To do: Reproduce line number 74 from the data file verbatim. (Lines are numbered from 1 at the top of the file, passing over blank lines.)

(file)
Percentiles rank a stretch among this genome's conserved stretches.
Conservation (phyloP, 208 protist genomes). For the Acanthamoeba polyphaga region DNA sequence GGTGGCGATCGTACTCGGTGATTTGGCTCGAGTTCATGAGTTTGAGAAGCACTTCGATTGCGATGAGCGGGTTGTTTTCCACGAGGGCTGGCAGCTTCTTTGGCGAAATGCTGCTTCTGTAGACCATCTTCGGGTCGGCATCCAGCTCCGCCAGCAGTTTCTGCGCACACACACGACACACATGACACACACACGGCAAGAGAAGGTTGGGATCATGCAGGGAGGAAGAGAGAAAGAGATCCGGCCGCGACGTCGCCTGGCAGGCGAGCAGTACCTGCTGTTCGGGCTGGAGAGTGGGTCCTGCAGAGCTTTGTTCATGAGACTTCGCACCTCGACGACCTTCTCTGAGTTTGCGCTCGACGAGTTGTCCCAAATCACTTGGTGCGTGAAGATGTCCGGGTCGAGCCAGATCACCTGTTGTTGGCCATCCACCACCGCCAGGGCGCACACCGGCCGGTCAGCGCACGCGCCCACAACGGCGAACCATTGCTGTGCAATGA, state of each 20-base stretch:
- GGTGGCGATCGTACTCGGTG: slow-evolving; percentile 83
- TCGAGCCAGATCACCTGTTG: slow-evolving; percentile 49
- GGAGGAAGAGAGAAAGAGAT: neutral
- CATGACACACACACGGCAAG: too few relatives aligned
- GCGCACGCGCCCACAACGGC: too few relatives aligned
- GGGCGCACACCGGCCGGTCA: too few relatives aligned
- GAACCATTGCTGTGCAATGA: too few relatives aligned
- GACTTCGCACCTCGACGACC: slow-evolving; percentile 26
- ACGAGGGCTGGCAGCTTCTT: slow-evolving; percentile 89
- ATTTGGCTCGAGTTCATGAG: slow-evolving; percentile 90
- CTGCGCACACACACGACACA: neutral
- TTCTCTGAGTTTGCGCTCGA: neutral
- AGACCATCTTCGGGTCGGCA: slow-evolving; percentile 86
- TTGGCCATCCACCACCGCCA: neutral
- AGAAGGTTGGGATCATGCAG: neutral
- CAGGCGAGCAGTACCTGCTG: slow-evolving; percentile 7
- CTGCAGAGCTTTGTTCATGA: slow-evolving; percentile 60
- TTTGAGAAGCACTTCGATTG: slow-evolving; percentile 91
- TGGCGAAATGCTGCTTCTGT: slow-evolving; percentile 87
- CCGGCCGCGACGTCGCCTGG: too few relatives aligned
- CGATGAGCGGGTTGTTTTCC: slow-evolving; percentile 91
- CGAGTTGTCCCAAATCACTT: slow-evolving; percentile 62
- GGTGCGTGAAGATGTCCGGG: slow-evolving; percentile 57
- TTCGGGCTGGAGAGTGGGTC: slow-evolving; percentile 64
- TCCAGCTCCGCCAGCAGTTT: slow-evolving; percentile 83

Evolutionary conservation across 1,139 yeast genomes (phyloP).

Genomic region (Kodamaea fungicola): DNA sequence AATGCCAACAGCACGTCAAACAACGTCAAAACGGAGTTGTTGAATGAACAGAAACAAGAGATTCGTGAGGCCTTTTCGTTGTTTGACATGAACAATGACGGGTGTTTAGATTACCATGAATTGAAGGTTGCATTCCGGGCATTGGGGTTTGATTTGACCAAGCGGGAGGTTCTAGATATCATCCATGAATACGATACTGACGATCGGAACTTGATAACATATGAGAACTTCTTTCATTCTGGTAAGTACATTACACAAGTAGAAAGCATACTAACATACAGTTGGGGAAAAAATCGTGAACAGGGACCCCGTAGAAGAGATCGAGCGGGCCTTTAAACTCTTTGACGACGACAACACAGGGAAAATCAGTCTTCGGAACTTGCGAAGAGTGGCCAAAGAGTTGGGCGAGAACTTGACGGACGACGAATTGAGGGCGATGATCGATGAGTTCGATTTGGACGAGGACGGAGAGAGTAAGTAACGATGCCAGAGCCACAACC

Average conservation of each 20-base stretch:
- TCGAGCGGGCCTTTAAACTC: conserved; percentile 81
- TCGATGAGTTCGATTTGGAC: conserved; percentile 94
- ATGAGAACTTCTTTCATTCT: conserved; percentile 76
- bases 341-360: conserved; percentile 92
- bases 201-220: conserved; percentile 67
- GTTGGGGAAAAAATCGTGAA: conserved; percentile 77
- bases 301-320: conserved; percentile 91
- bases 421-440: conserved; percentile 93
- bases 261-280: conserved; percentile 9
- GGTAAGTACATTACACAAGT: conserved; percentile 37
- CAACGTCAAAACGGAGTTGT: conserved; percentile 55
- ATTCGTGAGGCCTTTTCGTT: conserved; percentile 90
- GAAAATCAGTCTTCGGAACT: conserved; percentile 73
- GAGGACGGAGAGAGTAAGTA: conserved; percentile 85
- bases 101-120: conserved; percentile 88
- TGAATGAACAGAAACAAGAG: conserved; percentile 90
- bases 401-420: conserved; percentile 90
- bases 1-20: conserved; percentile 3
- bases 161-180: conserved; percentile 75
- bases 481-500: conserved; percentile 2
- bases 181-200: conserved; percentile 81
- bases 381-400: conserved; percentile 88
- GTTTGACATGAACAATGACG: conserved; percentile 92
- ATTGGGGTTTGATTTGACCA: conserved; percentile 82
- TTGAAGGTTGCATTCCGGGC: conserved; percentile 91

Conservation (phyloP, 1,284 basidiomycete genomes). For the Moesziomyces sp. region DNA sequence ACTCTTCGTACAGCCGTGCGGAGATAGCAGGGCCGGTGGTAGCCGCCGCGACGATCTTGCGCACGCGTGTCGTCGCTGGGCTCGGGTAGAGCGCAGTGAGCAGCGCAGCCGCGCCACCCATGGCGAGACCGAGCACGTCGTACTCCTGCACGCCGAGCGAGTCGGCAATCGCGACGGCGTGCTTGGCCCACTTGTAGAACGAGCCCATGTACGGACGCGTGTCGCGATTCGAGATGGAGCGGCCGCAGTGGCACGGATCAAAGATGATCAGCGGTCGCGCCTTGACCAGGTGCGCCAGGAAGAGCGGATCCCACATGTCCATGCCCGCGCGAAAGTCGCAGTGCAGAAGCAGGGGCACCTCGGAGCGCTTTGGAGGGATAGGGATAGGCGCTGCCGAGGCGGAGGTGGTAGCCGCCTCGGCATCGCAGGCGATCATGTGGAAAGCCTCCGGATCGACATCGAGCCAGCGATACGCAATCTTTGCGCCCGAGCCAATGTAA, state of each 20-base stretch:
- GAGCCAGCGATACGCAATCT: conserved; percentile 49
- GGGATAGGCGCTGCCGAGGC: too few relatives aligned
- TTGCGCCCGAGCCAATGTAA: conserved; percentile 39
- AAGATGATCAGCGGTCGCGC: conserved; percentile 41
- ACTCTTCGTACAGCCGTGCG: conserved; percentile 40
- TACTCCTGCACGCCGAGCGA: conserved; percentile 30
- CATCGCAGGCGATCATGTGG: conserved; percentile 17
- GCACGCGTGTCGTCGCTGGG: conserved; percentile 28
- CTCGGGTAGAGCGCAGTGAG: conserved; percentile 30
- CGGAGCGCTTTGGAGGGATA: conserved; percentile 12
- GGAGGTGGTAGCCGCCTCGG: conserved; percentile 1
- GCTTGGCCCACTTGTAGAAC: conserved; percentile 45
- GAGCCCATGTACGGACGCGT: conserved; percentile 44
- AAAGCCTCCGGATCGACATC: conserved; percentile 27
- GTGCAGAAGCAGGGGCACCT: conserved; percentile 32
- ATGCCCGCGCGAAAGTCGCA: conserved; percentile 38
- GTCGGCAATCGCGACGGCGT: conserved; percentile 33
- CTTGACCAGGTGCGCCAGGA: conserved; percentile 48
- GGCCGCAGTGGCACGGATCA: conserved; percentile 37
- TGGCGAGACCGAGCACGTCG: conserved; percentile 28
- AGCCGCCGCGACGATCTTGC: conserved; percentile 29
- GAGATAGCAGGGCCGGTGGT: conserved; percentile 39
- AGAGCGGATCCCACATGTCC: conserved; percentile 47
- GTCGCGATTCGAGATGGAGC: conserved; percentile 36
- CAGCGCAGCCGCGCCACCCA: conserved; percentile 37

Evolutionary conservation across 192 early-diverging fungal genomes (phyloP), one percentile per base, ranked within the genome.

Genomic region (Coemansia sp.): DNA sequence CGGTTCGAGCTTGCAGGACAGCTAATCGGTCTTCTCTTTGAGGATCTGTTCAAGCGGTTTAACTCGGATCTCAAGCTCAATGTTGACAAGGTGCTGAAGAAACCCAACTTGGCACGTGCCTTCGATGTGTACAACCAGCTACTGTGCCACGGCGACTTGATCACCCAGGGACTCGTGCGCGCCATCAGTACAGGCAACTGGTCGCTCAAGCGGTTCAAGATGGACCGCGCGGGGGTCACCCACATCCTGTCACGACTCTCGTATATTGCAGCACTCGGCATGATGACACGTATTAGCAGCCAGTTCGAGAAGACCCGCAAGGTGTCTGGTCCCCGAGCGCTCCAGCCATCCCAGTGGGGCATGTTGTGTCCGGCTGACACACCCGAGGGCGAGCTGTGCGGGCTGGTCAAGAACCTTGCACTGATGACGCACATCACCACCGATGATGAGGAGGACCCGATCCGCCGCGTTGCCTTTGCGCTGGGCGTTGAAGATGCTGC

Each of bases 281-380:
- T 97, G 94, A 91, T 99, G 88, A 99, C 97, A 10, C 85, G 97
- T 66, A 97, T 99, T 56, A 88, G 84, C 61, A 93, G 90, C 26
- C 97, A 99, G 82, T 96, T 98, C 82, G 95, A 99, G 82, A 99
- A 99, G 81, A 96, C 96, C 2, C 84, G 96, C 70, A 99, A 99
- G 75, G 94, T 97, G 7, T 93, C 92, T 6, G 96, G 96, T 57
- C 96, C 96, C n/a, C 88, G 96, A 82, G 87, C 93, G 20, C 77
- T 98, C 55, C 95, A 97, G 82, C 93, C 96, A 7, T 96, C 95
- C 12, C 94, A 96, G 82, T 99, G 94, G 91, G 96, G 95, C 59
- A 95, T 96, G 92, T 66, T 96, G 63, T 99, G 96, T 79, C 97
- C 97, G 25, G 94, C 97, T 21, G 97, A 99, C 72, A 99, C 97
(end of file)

- CTTGACCAGGTGCGCCAGGA: conserved; percentile 48